The Texas Supreme Court has decided a landmark case about contesting medical billing affidavits under Texas Civil Practice and Remedies Code §18.001(f). In re Allstate Indemnity Co., No. 20-0071 (Tex. May 7, 2021). This decision restores §18.001 to its role as a purely procedural statute and rejects its application as a death penalty for defendants on the issue of past medical expenses. It balances the field on contesting past medical expenses and vindicates the arguments we have advanced on behalf of our clients.
First, the Court found that a registered nurse with over a decade of experience in medical billing and coding medical charges was a competent expert on the issue of the reasonableness of medical expenses. The Court rejected the argument that charges by a hospital or healthcare provider may be challenged only by someone in the same medical field.
Second, the counteraffidavit gave reasonable notice of the basis for contesting the bills. It identified each contested charge, gave the reason each charge was excessive, and compared the charges to median charges for the same services in that geographic area. The Court rejected the argument that the nurse’s opinion was conclusory because she relied on a particular database to determine the median charge for specified services. Section 18.001 does not require the trial court to determine the admissibility of the expert’s opinions.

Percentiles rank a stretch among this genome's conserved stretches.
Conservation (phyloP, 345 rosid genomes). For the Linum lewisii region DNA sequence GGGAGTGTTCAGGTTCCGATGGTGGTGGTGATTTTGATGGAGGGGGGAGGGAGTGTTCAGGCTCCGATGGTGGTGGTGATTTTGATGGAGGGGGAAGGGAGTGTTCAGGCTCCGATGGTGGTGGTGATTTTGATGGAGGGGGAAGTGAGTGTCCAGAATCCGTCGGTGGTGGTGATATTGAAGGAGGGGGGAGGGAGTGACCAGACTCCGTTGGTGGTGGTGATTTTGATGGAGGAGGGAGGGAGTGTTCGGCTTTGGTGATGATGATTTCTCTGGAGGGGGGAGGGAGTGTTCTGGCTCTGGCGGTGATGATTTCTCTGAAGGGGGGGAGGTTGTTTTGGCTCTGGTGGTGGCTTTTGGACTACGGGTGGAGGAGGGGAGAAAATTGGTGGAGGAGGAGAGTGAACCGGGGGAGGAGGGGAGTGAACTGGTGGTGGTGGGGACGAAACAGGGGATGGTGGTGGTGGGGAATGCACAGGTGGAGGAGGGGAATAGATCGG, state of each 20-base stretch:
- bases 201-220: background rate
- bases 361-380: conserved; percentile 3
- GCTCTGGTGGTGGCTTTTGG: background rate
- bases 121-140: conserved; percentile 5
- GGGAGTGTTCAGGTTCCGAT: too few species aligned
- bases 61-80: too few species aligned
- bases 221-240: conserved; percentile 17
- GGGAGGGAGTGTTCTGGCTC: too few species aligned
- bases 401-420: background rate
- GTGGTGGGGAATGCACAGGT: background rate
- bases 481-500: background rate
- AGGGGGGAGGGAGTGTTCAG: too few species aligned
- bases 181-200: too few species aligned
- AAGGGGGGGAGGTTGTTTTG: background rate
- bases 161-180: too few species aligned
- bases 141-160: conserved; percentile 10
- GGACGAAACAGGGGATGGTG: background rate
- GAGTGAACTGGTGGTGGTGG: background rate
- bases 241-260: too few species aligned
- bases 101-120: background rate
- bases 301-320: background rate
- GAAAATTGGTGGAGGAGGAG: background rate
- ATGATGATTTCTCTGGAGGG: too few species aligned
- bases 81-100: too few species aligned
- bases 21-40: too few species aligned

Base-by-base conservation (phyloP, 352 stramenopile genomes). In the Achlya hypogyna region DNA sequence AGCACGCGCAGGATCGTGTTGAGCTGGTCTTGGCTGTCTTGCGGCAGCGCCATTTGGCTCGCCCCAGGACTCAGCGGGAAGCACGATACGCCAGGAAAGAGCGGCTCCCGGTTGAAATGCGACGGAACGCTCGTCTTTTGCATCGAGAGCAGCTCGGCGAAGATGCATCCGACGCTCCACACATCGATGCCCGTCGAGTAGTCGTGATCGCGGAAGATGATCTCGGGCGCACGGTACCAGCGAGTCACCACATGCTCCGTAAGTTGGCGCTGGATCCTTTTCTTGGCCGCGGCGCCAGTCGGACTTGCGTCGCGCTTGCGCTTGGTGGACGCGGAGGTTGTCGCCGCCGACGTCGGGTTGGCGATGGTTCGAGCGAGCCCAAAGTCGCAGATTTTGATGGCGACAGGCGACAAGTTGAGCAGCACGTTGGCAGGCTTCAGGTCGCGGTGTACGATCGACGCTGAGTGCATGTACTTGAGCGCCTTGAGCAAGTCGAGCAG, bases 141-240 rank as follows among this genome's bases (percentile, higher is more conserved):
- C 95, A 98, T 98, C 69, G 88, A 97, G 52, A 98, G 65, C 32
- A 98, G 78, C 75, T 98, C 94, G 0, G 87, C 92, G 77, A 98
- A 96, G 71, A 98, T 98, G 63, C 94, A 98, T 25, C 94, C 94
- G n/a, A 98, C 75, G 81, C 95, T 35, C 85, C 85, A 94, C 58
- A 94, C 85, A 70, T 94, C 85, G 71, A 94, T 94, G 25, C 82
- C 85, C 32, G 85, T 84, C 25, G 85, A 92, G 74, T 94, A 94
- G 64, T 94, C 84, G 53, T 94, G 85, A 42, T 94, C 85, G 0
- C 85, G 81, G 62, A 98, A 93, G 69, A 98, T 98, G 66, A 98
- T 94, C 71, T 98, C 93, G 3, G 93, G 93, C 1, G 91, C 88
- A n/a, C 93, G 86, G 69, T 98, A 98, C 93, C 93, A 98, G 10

Third, §18.001(f) does not require trial courts to assess or determine if the expert’s opinions are reliable under Texas Rule of Evidence 702 or Daubert/Robinson. That is a separate admissibility issue to be addressed at trial.
Fourth, §18.001 has no exclusionary effect. An uncontroverted billing affidavit may come into evidence, but the failure to serve a compliant counteraffidavit has no impact on the opposing party’s ability to challenge reasonableness or necessity at trial. Nothing in §18.001 provides for excluding controverting evidence in the absence of a proper counteraffidavit.